A promising new drug to combat serious inflammatory disease

IMAGE: The hand of an adult patient suffering from Still's disease.

Image credit: 
UNIGE

Still's disease is a serious orphan disease manifested by high fevers, skin and joint involvement, including paralysis, as well as damage to other organs such as the liver or spleen. It is caused by a deregulation of the immune system triggering an acute inflammatory response. Under the auspices of the University of Geneva (UNIGE) and Geneva University Hospitals (HUG), an international team has successfully tested a molecule inhibitor of interleukin-18, a protein involved in immune response. These encouraging results in terms of safety and efficacy are paving the way for a new kind of treatment, not only for Still's disease, but other rare inflammatory diseases, too. Recently, a baby's life was saved after the drug was administered as a last resort. Read the study in the specialist journal Annals of the Rheumatic Diseases.

In its adult form, Still's disease affects about 1 in 100,000 people each year, with its infantile form being ten times more common. This rare condition can take different forms: monocyclic, polycyclic or chronic, leading to attacks on several organs that may threaten the quality of life - or even life - of those affected. While the cause is still unknown, genetic factors have been identified in other, similar syndromes. Cem Gabay, a professor at UNIGE's Faculty of Medicine and Head of the HUG Rheumatology Department, is one of the world's leading specialists in these complex diseases and part of a European consortium whose aim is to better understand the causes and pathology of these inflammatory conditions.

An immune system disorder

Cytokines are small proteins involved in cell-to-cell interactions, whose role in triggering certain diseases is now becoming clear. One of them, interleukin-18 (IL-18), specialises in immune and inflammatory responses. "Recently, we successfully demonstrated the key role of IL-18 in Still's disease", says Professor Gabay. Patients with the condition have a very high level of this protein, correlating with the acute phases of the disease, and this rate fluctuates according to the inflammatory activity specific to this disease. "Our idea was therefore to block the harmful action. It is also worth pointing out that the treatments currently offered to patients are very empirical, so our goal was to finally give them a safe and approved treatment", he explains.

While IL-18 is useful for protecting the body against external pathogens, too much of this protein leads to a harmful overactivation of the immune system, resulting in the various symptoms presented in patients. There is a naturally occurring inhibitor ("IL-18 binding protein"), whose function is to bind to IL-18 to form an inactive complex, but people with Still's disease produce more IL-18 than its inhibitor, which triggers their symptoms.

Reusing an existing molecule

A few years ago, a pharmaceutical company developed an injectable form of the IL-18 inhibitor, with the idea of offering treatment to combat rheumatoid arthritis and psoriasis. The tests proved inconclusive and the formula abandoned. "So we bought the rights to the drug and started working with Professor Gabay to assess its safety and efficacy in a clinical trial", explains Andrew Sleight, CEO of AB2 Bio Ltd., the Lake Geneva startup that has the World Wide license of the drug.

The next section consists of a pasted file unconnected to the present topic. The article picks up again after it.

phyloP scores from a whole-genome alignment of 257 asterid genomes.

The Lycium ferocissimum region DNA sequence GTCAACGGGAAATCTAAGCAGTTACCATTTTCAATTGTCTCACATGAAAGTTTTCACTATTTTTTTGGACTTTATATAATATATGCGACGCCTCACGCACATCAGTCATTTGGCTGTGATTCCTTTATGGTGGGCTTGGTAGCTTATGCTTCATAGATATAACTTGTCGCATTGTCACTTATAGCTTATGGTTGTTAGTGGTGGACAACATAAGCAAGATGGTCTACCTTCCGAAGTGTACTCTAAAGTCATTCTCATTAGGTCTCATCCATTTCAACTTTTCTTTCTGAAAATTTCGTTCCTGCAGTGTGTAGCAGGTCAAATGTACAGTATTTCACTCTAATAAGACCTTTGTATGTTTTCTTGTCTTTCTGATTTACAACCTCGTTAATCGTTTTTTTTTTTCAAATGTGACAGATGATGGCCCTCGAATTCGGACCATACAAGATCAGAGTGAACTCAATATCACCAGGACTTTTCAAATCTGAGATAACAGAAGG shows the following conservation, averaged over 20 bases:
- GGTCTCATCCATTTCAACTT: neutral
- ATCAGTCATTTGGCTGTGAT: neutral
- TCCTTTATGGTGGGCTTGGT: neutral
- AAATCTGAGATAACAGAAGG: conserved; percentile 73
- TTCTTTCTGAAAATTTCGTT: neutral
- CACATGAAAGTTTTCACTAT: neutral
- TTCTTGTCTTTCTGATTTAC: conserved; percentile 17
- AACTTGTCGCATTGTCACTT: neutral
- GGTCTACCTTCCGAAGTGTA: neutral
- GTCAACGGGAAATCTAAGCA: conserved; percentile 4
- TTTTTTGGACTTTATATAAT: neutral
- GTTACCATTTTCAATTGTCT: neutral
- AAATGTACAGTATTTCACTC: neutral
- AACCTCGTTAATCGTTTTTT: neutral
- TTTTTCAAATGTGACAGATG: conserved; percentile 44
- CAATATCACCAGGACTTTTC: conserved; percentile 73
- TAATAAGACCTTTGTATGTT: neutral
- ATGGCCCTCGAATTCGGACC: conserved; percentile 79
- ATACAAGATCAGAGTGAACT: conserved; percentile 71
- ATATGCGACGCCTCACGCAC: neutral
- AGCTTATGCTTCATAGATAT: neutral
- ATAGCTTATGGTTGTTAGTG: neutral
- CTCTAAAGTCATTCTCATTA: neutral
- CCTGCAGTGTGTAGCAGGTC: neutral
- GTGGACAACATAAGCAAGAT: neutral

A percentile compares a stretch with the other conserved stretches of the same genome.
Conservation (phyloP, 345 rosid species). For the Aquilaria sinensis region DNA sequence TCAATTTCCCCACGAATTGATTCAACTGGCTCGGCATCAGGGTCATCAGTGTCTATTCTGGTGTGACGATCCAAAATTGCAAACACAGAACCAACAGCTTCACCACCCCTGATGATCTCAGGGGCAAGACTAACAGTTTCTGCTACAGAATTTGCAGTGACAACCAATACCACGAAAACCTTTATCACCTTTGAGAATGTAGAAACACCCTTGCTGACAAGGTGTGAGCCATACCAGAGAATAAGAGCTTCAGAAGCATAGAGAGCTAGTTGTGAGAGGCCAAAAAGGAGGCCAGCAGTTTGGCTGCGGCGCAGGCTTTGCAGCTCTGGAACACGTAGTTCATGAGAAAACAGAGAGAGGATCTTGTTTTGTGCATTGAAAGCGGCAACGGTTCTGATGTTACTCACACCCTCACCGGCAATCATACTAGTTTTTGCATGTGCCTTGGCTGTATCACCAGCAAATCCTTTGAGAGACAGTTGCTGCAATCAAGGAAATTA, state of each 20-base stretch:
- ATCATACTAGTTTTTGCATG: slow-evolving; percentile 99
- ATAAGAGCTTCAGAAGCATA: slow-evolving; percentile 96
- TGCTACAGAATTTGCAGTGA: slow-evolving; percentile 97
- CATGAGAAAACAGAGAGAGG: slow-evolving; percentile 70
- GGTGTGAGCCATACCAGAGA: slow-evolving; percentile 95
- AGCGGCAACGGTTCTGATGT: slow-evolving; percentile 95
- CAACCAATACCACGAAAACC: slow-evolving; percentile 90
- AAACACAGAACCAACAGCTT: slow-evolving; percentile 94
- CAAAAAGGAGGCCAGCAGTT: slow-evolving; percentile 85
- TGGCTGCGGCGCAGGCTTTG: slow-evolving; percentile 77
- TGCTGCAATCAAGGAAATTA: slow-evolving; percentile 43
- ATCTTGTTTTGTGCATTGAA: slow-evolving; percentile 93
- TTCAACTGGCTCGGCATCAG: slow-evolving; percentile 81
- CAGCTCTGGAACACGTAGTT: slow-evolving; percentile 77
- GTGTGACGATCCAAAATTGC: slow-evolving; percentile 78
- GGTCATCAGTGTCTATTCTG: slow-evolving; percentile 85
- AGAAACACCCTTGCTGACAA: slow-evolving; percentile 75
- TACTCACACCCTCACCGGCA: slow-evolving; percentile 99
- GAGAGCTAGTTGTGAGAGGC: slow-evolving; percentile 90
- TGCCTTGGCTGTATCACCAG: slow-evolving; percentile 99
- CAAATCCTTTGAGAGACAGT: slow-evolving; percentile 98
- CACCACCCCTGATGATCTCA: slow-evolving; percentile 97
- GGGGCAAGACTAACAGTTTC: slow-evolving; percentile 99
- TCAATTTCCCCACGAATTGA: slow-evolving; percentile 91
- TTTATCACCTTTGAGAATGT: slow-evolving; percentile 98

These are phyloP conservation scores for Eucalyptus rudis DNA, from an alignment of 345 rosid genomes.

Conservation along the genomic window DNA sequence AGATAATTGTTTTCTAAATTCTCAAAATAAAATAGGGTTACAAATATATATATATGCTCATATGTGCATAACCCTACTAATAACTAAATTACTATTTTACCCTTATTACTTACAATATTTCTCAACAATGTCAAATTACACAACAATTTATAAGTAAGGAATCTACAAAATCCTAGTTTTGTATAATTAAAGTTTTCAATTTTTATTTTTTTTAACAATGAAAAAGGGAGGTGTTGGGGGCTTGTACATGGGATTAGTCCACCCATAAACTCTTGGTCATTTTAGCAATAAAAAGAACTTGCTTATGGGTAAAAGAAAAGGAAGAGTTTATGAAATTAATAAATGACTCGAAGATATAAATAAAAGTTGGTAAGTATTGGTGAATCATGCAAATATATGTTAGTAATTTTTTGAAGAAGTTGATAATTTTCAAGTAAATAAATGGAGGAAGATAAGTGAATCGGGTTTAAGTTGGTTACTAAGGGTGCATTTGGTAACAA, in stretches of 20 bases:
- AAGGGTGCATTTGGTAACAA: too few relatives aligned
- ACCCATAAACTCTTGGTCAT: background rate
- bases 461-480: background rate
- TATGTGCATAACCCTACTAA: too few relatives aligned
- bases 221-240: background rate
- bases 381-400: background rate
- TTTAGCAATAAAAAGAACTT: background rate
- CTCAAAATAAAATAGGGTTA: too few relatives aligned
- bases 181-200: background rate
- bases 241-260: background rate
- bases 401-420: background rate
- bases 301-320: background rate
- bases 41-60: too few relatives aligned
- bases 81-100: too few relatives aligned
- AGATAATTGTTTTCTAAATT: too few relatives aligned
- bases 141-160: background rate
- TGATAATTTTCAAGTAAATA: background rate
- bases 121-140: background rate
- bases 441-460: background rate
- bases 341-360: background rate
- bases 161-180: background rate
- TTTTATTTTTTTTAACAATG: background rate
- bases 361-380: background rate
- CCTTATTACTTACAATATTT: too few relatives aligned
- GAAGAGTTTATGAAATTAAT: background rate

The main objective of this study was to verify the safety of the drug and to confirm its efficacy on the clinical manifestations of the disease. Twenty-three patients, mostly suffering from forms of the condition that are particularly refractory to the usual treatments, were enrolled and divided into two groups: one receiving 80 mg, and the other 160 mg, via three subcutaneous injections per week for 12 weeks. Professor Gabay summarises the results: "We were initially reassured by the safety profile: there were very few serious side effects, only one of which was possibly related to the drug itself. In addition, 50% of patients in both treatment groups showed a positive response to the drug after three weeks of treatment, and their symptoms decreased over the entire 12 weeks of follow-up. In contrast, patients who didn't have a positive 80 mg response did not have one with 160 mg either. These first results are extremely encouraging and mean we can plan a phase 3 trial to better evaluate the effectiveness of the drug." Researchers are currently in phase 2, which aims to ensure the safety of the product and to determine the optimal dose. Phase 3, the next step envisaged by Professor Gabay's team together with AB2 Bio Ltd., will aim to assess the actual efficacy of the drug.

Potential treatment of other orphan diseases

Patients with other orphan diseases associated with dysregulated production of IL-18 and its inhibitor, for which there is no effective treatment protocol, could also benefit from these results. In 2015, the life of a three-month-old girl was saved. Professor Gabay tells us what happened: "This child, who lives in the United States, had a rare inflammatory disease that was resistant to all treatment; she was in intensive care, and was going to die. Alerted by our American colleagues, we worked with AB2 Bio Ltd. to determine what dose she should be given. The Food and Drug Administration granted permission to use the drug in a last-ditch attempt to halt the disease. She rapidly responded to treatment and is now 3 years old, well and can lead a normal life with IL-18 inhibitor therapy. A glimmer of hope for other patients!"

Credit: 
Université de Genève